The Dynamo overall scientific objectives are to explore, for the first time, the ion-neutral coupling, wind shears and electrodynamics of the mid-latitude lower ionosphere during the daytime. Never before has the 90-130km dayside ionosphere current been measured and linked to a specific part of the dynamo equation: J=σ*(E+(U×B)), where σ is the conductivity tensor, and J, E, U, B are the current density, electric field, neutral velocity and magnetic field.
MAG instrument measures the DC magnetic field and its variation with altitude, from
which the ionospheric current can be derived using Ampere's law. The electric fields
are measured by the GSFC electric field experiment, and the ions and neutrals by the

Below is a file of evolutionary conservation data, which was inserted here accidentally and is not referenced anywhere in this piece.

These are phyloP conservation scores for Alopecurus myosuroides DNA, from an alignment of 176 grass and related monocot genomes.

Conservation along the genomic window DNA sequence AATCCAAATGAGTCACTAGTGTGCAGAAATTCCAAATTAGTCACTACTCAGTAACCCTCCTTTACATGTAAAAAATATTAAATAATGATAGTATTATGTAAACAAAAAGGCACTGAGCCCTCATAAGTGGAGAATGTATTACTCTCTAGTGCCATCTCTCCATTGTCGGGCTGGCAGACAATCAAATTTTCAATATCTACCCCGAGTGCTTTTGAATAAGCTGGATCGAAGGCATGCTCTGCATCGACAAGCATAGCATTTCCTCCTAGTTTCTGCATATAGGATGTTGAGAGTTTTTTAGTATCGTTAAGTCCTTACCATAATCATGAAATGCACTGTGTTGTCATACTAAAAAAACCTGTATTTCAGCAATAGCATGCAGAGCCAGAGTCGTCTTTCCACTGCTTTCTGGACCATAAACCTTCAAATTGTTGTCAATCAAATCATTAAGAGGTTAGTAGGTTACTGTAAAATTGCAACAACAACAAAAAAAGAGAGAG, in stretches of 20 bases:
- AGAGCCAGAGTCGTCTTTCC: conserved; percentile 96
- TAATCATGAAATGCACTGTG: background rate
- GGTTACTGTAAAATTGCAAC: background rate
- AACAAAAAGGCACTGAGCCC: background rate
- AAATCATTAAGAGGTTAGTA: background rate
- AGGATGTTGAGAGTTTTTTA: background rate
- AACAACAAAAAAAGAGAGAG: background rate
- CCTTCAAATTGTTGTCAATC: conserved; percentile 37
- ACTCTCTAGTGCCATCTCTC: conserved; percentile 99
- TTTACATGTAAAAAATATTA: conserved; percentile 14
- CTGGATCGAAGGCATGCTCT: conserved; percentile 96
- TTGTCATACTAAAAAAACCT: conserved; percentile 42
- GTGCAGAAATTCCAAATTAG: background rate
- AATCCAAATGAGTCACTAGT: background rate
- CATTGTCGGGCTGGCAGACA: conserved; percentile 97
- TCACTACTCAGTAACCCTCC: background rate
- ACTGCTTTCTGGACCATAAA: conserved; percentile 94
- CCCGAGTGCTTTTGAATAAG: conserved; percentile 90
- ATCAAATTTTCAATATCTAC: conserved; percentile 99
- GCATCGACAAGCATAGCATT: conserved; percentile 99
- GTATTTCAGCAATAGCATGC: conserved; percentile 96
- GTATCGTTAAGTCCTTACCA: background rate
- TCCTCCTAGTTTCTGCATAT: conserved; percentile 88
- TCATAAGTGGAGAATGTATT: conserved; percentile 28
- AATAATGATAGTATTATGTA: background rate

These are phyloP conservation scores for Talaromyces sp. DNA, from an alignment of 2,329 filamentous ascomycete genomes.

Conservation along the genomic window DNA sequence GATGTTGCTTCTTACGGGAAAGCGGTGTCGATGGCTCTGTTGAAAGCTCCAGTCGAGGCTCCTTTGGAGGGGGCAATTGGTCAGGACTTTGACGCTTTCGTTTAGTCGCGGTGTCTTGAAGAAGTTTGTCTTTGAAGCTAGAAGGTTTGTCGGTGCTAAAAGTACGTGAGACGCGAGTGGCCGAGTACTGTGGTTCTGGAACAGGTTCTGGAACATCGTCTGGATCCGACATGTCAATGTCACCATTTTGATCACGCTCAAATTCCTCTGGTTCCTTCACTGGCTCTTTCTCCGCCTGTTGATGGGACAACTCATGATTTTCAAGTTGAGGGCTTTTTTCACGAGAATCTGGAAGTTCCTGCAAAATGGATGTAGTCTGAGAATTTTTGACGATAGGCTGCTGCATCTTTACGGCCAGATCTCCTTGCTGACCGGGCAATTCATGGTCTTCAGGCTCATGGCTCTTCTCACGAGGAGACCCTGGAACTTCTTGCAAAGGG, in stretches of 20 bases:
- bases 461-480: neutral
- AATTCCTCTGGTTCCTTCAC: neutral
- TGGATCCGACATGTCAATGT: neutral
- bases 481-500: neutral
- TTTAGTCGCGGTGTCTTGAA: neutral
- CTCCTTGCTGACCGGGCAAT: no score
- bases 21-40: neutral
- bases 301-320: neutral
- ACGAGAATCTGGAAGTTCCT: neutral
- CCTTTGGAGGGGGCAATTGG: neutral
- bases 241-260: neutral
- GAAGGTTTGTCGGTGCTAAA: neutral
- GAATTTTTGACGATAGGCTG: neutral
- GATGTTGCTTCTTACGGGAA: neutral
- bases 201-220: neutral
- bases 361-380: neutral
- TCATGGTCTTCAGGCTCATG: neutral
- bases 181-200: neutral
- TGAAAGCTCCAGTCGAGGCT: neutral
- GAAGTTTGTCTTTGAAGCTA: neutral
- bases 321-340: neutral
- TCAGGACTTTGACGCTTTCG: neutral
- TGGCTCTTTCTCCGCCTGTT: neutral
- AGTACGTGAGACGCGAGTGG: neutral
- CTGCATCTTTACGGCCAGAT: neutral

neutral density and ion mass spectrometer of the Aerospace Corporation and the
neutral wind experiments by Clemson University and Kyoto University using a second
(daughter) payload launched 15 seconds later. The MAG instrument measurement
objectives are to measure the low frequency magnetic field and its variation with altitude,
to determine the ionospheric dynamo current and its height distribution. The required
sensitivity is <1nT and the required relative stability <1nT/10min.
The Dynamo rocket launch occurred on Sunday, July 10, 2011, under ionospherically very active conditions. The MAG experiment performed nominally and data are currently being analyzed. A second pair of rockets, also carrying a JPL/UCLA MAG on the mother payload, is expected to be launched on ionospherically quiet conditions, as part of the Dynamo investigation. The second pair launch was delayed for 1 year to June 2012, to give the neutral wind experiment additional time to diagnose and optimize its observation conditions.